Last week we wrote about how to taste coffee and pull out different flavor notes. We have highlighted today our current house brew coffee: a Rwandan single origin. First, you have to order our house brew, either as a pour over or as our batch brew, but make sure to order it black for this tasting, and be sure to ask the barista what the roast of the day is for your future reference. A pour over will cost a bit more than the batch brew because it is individually brewed for you by our barista. Either order is appropriate for the tasting. Our espresso roast, by contrast, is a blend of roasts from different regions.
What Does Rwandan Coffee Smell Like?
Once your coffee is made, the first thing to do is take a good long sniff of the coffee. When doing this, the first word that came to my mind was a hint of a rich smoky scent. When I asked our barista, Sarah, what she thought, she said “it smells like coffee.” And that is fine! It should smell like coffee. That may be all you think at first, but try to think if there is any other word that describes that particular smell. It may take you several sniffs.
What Does Rwandan Coffee Taste Like?
Now it’s time for the initial taste. What came to mind immediately with the Rwandan for me was that it was a mild, slightly bright, taste. Our Rwandan roast tasted lightly roasted to me. For mouthfeel, it seemed thin with a clean feeling in the mouth. Write your thoughts down as they come to you. It may seem difficult to find the words to describe what you taste, feel, and smell, but with time, this will be easier.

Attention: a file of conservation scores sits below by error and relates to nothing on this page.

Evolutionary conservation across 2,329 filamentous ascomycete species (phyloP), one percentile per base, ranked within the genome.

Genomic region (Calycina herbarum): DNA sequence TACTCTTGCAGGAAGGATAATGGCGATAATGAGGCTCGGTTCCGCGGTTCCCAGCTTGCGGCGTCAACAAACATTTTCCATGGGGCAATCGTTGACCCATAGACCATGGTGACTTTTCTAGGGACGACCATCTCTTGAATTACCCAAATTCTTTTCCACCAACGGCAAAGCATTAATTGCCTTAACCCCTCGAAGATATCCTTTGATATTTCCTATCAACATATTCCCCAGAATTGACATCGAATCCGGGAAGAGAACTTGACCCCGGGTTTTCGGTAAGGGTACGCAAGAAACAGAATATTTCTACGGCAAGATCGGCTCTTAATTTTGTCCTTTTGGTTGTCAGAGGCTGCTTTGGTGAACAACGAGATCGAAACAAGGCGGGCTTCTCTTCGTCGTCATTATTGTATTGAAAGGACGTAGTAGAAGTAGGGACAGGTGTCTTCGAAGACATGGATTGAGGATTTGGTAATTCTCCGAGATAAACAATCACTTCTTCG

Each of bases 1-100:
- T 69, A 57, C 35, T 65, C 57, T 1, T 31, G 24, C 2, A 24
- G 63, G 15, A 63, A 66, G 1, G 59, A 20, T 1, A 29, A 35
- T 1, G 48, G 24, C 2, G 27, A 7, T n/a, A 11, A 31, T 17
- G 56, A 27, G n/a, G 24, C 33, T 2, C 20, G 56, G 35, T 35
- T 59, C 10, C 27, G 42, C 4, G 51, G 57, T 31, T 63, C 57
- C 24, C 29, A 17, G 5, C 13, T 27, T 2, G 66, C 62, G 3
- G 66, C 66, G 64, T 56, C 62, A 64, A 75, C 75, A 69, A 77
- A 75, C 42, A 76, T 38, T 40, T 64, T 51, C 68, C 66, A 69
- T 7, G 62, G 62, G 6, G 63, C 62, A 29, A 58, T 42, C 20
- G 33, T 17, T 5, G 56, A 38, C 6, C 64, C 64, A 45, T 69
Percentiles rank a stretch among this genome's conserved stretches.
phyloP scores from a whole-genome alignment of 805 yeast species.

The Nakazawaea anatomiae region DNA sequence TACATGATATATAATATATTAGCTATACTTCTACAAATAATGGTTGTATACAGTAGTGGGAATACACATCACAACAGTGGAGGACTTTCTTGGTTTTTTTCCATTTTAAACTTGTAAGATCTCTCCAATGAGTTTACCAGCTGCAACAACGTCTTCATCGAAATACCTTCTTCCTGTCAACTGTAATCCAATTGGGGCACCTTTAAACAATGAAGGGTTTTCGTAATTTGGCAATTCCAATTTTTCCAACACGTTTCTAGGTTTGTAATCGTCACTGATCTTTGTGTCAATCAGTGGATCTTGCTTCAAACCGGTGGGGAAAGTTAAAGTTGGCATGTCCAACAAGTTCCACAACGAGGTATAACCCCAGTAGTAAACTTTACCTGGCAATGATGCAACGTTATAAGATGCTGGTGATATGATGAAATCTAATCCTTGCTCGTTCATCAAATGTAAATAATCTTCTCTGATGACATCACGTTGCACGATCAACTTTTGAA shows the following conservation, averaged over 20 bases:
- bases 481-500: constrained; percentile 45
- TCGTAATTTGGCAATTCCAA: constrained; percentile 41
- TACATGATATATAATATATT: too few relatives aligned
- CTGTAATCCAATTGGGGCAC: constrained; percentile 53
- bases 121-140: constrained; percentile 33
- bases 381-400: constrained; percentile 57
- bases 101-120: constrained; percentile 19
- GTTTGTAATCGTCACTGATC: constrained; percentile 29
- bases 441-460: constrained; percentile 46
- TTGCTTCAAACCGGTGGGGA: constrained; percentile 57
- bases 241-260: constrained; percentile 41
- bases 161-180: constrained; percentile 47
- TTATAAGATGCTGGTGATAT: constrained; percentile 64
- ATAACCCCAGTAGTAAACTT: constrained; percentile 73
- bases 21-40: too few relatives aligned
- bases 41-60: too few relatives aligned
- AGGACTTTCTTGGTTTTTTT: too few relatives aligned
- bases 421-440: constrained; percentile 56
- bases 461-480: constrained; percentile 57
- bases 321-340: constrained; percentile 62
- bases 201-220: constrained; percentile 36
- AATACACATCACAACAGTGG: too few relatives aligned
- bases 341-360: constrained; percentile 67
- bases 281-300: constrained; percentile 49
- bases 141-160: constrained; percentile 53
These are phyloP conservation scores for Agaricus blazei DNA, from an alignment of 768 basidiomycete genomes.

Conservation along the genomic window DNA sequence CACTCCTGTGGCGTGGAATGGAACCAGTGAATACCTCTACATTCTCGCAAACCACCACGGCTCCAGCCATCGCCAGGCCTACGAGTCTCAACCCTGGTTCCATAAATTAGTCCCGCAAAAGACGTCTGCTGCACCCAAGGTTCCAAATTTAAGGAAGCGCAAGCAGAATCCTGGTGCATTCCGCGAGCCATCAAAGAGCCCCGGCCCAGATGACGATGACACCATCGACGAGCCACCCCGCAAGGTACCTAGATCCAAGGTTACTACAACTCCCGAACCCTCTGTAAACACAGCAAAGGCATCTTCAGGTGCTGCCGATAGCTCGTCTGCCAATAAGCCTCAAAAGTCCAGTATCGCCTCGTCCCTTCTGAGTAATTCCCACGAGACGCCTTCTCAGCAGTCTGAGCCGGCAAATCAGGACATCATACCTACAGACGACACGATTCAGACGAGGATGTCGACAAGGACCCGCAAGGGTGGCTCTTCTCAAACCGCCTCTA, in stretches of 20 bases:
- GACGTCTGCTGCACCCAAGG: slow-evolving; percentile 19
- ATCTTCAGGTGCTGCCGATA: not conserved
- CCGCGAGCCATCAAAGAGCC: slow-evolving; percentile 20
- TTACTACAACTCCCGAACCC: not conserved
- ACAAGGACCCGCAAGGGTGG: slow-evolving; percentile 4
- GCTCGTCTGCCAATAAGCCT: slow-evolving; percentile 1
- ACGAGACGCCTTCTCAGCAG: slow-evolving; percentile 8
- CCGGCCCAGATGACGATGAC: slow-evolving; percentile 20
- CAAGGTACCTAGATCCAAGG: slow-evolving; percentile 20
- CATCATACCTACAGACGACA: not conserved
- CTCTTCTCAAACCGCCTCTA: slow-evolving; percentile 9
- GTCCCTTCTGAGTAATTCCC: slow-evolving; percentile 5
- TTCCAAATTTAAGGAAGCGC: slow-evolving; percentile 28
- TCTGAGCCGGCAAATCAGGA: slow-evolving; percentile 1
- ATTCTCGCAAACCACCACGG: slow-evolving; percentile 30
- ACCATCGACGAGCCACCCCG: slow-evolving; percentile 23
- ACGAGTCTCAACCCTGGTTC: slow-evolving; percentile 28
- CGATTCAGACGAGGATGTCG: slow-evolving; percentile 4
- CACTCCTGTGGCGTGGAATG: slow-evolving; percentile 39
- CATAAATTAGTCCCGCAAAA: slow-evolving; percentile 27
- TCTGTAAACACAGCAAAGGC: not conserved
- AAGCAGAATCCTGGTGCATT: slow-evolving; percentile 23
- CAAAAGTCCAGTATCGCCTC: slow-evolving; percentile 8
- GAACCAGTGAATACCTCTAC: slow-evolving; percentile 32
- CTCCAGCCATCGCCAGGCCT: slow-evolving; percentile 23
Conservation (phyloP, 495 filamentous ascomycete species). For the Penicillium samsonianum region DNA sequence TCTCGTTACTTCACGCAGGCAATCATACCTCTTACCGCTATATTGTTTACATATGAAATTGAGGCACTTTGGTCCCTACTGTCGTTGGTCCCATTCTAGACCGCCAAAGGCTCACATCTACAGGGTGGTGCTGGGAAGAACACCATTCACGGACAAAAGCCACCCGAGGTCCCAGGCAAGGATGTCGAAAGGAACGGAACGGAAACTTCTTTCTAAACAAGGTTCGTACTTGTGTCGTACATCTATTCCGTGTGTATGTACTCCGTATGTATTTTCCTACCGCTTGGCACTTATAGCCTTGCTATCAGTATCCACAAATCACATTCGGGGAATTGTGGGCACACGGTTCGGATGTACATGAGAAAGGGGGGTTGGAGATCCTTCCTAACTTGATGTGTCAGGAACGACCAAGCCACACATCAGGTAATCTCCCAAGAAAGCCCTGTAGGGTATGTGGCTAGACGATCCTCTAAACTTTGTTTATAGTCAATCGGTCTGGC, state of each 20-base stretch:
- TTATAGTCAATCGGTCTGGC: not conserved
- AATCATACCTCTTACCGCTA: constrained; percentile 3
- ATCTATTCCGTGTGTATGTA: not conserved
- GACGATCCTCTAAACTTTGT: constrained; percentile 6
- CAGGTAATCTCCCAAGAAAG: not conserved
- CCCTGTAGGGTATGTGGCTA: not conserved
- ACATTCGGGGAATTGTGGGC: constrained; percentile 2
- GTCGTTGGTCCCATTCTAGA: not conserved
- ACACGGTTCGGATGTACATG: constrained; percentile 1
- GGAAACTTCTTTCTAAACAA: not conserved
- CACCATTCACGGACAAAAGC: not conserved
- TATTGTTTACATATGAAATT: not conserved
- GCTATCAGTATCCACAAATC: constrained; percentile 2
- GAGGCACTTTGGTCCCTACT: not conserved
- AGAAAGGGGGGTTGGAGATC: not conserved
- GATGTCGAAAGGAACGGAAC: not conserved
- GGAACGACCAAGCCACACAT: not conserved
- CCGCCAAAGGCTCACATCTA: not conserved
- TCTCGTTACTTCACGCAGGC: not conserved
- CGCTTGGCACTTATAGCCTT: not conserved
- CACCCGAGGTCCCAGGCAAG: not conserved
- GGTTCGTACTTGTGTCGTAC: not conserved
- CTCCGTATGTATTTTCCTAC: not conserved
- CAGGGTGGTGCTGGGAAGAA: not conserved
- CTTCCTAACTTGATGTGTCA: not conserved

As the coffee cooled, the Rwandan roasted coffee had definite sweet yet lightly acidic notes, possibly even a bit floral. The flavor notes were definitely fruity, but grasping the actual fruit flavor was not easy. I spoke with our barista, and she said citrusy, but then we both decided that instead of a punch of citrus, it was more of a tart berry, specifically like a tart blueberry. I loved this description of the acidic, yet sweet, flavor of the Rwandan roast.
Finally for the aftertaste, the Rwandan coffee was pleasantly sour. My overall assessment of the Rwandan roast is that it is a complexly flavored coffee that is also delicate. If you have difficulty pulling the flavor notes out of the coffee roast, it may be that it there are many flavors happening at once. I tasted no bitterness and no umami.
Tell Us What You Think!
We hope that you come in to Beans and Butter and try our Rwandan house brew and share your thoughts with us. It has become one of my favorite roasts that Michael Simmons has roasted.
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